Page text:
While it is a “mistaken idea that we learn better when the instruction we receive is tailored to our preferred way of learning.” (Jarrett, 2005) It is also near impossible to target each specific students preferred method of learning. I take the approach to utilise a variety of learning methods within my teaching. For example, while teaching how the internal functions of a component operate I will discuss with the group how they feel the component works, this covers the Auditory elements of the VARK learning model, I will then follow this with a written specification that clearly describes the internal elements of the component. I then make use of realia and hand out the actual component that has been stripped down so that students can physically interact with it, this would normally damage the equipment so it is unlikely they would ever have this experience outside the classroom. I follow this with a video of the component in use in an animated form, the animation allows elements to be demonstrated that would be impossible to do in real life, for example, data travelling within the CPU.

The students that I teach are all adults ranging in age from 18 to 50’s, it is common for students to have children and work in full time jobs alongside the course they are studying. As a result there are different approaches to teaching adult learners, known as Andragogy. The 3 key principles are that adults must understand why they are learning what they are learning, that adults must have self-direction and control over their learning and that adult learners must utilise their past experience. While teaching adults I always ensure that I discuss the background and goals of each of the students, this allows me to tailor the justification of why they are learning particular elements of the course, this also allows me to leverage their background within my lessons, such as students providing anecdotes of their experiences. If I wasn’t to do this and they deemed the course content irrelevant to them, they would not learn the material. I also ensure that I keep the material and assessments as flexible as possible, in some cases I am able to specifically target exactly what the learners what to cover. Unfortunately this is not always the case as some unit specification prevents any deviation from the exam board script.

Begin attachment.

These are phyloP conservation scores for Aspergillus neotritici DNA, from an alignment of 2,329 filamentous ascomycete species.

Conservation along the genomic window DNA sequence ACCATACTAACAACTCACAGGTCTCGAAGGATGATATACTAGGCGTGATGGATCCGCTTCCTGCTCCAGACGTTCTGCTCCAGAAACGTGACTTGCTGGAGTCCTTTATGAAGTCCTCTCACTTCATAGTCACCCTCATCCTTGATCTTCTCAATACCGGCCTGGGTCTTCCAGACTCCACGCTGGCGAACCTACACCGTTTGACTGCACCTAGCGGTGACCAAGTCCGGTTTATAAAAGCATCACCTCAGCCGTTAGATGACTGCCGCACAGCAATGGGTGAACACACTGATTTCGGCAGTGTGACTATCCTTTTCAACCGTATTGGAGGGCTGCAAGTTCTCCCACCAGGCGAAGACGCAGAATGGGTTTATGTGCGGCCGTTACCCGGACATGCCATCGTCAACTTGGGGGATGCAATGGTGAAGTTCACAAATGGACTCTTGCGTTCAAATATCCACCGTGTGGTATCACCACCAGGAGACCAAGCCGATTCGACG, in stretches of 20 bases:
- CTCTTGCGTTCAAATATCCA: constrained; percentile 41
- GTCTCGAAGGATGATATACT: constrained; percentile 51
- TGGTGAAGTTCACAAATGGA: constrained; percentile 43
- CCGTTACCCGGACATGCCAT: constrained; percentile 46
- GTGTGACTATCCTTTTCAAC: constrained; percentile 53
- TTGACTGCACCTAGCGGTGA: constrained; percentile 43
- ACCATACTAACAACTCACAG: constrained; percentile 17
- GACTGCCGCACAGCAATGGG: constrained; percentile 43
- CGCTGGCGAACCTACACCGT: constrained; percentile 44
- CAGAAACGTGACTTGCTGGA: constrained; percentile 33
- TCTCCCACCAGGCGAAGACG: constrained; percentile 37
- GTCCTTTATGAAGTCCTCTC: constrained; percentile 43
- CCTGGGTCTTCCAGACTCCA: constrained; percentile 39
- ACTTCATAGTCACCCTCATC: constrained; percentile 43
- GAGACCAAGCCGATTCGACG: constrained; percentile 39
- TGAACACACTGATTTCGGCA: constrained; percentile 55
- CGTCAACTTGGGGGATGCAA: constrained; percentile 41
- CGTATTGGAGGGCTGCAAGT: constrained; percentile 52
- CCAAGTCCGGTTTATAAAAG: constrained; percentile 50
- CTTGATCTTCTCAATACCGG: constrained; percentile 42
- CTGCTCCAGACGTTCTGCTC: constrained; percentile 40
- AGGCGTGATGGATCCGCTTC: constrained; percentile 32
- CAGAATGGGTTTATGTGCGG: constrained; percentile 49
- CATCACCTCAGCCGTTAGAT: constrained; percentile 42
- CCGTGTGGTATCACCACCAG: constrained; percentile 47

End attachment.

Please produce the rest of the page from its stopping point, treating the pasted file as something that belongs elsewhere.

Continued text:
Motivating students to learn within lessons can be a challenging process, fortunately there is relevant theory available, with the most widely known being (Maslow, 1954). Maslow grouped human needs into a “hierarchy, recognising that lower needs needed to be met before people can progress”. (Machin, Hindmarch, Murray, & Richardson, 2016, p. 120) A common issue I face while teaching is disagreement over the room temperature. This needs to be handled quickly as “if learners are cold or hungry in your lessons it is unlikely that they will be motivated to learn – they will not be able to move beyond the low level physiological needs of the hierarchy”. (Machin, Hindmarch, Murray, & Richardson, 2016, p. 121) Something that can make the room temperature issue more challenging is that women are comfortable at a temperature 2.5C warmer than men. (Kingma, 2015)